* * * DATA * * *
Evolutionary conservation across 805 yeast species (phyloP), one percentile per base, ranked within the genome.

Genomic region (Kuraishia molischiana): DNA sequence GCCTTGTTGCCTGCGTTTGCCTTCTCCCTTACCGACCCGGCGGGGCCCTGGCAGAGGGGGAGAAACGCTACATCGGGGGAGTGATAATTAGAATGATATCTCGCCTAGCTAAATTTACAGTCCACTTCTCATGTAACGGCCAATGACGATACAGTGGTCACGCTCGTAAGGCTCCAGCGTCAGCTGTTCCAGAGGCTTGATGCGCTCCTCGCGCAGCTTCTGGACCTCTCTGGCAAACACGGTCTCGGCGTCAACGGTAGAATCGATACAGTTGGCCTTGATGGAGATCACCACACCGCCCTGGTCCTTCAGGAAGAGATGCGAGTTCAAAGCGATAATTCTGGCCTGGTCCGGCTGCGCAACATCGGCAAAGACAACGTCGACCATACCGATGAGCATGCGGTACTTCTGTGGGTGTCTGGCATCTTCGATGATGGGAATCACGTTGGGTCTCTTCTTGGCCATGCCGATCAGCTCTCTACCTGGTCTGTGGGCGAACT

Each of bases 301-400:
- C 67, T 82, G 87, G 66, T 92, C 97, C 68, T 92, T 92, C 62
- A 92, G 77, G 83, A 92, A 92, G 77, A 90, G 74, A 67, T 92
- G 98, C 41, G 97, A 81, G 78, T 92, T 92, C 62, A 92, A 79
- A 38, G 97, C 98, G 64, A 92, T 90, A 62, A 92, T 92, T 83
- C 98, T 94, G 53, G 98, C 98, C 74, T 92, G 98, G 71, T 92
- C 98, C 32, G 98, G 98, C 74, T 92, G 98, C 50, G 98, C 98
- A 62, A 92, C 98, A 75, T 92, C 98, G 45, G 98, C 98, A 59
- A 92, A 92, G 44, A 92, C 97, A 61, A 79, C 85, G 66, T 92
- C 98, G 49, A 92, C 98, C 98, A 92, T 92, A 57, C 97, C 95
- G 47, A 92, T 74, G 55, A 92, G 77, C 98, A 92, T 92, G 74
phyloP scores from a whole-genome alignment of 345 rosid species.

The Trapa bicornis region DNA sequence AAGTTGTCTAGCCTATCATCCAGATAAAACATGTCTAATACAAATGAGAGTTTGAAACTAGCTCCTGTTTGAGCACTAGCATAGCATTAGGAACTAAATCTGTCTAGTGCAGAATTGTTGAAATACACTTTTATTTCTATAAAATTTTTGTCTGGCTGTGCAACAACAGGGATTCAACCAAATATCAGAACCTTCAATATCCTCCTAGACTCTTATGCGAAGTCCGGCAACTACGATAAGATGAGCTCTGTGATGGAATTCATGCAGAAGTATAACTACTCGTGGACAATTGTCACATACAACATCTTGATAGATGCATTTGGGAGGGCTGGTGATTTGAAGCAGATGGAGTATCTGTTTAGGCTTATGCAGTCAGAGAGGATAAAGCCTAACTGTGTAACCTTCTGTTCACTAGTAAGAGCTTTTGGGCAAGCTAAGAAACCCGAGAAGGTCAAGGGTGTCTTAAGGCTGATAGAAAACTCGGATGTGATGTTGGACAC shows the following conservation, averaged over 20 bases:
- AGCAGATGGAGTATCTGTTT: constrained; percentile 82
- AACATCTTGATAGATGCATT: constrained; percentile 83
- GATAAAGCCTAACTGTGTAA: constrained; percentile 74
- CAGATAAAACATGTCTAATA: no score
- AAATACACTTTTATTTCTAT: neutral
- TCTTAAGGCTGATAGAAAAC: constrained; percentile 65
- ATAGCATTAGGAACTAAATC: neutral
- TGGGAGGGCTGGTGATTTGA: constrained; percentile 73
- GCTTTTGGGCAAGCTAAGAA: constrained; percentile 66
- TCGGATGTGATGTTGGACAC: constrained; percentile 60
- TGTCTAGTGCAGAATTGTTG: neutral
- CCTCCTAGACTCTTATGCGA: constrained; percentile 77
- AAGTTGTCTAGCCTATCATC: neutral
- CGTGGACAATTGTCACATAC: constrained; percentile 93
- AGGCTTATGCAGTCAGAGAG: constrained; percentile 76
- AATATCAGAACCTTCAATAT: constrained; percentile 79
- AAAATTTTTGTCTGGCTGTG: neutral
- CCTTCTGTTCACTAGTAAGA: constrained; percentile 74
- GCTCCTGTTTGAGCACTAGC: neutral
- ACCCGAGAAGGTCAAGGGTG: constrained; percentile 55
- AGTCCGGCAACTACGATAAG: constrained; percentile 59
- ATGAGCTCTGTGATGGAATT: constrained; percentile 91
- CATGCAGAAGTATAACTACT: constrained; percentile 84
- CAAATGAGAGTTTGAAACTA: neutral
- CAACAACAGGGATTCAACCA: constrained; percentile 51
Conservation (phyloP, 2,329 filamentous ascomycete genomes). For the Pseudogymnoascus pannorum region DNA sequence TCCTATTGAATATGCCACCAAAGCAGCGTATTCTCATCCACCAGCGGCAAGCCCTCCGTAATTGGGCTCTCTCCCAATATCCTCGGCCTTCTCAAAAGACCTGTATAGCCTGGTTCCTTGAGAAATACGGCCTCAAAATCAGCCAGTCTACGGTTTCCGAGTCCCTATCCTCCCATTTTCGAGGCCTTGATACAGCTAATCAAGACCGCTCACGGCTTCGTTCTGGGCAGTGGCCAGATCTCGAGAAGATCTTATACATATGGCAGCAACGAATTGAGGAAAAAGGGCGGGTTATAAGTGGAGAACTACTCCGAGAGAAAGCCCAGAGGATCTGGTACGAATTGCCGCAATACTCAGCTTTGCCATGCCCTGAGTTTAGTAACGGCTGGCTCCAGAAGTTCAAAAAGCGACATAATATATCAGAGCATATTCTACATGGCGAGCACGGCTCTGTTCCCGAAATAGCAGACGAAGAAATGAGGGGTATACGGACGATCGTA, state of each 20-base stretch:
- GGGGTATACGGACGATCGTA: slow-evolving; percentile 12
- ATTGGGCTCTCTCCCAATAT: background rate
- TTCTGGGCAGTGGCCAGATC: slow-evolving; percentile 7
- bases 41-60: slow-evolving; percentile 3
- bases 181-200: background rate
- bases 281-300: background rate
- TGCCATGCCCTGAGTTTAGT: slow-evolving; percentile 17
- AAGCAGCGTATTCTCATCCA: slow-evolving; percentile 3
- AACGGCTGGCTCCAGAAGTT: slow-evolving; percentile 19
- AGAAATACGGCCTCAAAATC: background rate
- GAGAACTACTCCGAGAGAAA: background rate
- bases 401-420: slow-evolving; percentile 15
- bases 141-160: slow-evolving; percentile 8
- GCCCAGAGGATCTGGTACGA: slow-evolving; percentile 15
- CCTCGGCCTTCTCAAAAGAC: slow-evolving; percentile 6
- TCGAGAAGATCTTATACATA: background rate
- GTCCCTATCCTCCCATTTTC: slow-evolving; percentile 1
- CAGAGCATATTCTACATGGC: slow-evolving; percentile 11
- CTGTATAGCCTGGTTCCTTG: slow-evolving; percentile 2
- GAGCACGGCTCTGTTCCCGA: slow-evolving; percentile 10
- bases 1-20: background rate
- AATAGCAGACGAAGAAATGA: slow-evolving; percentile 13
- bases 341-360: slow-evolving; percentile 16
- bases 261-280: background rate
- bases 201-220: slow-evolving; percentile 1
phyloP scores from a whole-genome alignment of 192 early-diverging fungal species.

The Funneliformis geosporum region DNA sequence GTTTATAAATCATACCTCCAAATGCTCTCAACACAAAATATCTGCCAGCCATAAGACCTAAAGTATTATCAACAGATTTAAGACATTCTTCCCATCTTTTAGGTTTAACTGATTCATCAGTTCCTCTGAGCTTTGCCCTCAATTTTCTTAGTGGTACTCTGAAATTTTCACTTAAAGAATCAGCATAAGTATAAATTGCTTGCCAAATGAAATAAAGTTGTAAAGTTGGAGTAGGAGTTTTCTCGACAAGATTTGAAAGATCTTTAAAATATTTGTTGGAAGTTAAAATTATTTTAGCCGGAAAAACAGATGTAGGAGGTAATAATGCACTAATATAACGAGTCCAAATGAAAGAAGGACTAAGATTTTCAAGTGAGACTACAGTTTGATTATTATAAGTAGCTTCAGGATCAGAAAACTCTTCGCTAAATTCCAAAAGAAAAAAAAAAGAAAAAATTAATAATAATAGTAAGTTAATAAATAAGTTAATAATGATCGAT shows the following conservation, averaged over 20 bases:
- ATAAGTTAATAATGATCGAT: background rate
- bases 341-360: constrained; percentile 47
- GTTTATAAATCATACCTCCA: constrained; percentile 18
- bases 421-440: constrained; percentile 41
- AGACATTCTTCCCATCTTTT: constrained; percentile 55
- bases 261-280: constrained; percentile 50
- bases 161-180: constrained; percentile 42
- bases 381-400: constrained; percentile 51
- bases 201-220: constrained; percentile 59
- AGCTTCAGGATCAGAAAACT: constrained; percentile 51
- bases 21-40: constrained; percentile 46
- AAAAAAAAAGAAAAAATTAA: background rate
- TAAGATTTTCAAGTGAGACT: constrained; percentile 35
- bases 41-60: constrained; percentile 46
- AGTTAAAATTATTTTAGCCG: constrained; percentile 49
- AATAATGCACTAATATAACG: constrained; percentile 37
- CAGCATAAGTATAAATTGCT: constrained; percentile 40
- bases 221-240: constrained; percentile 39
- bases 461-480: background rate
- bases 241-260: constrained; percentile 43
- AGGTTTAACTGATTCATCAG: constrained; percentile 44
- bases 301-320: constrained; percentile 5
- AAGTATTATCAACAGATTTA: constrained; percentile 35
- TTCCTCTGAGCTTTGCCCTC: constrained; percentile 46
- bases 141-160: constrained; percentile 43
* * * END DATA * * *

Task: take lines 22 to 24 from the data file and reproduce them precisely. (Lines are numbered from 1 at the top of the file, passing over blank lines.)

- ATAGCATTAGGAACTAAATC: neutral
- TGGGAGGGCTGGTGATTTGA: constrained; percentile 73
- GCTTTTGGGCAAGCTAAGAA: constrained; percentile 66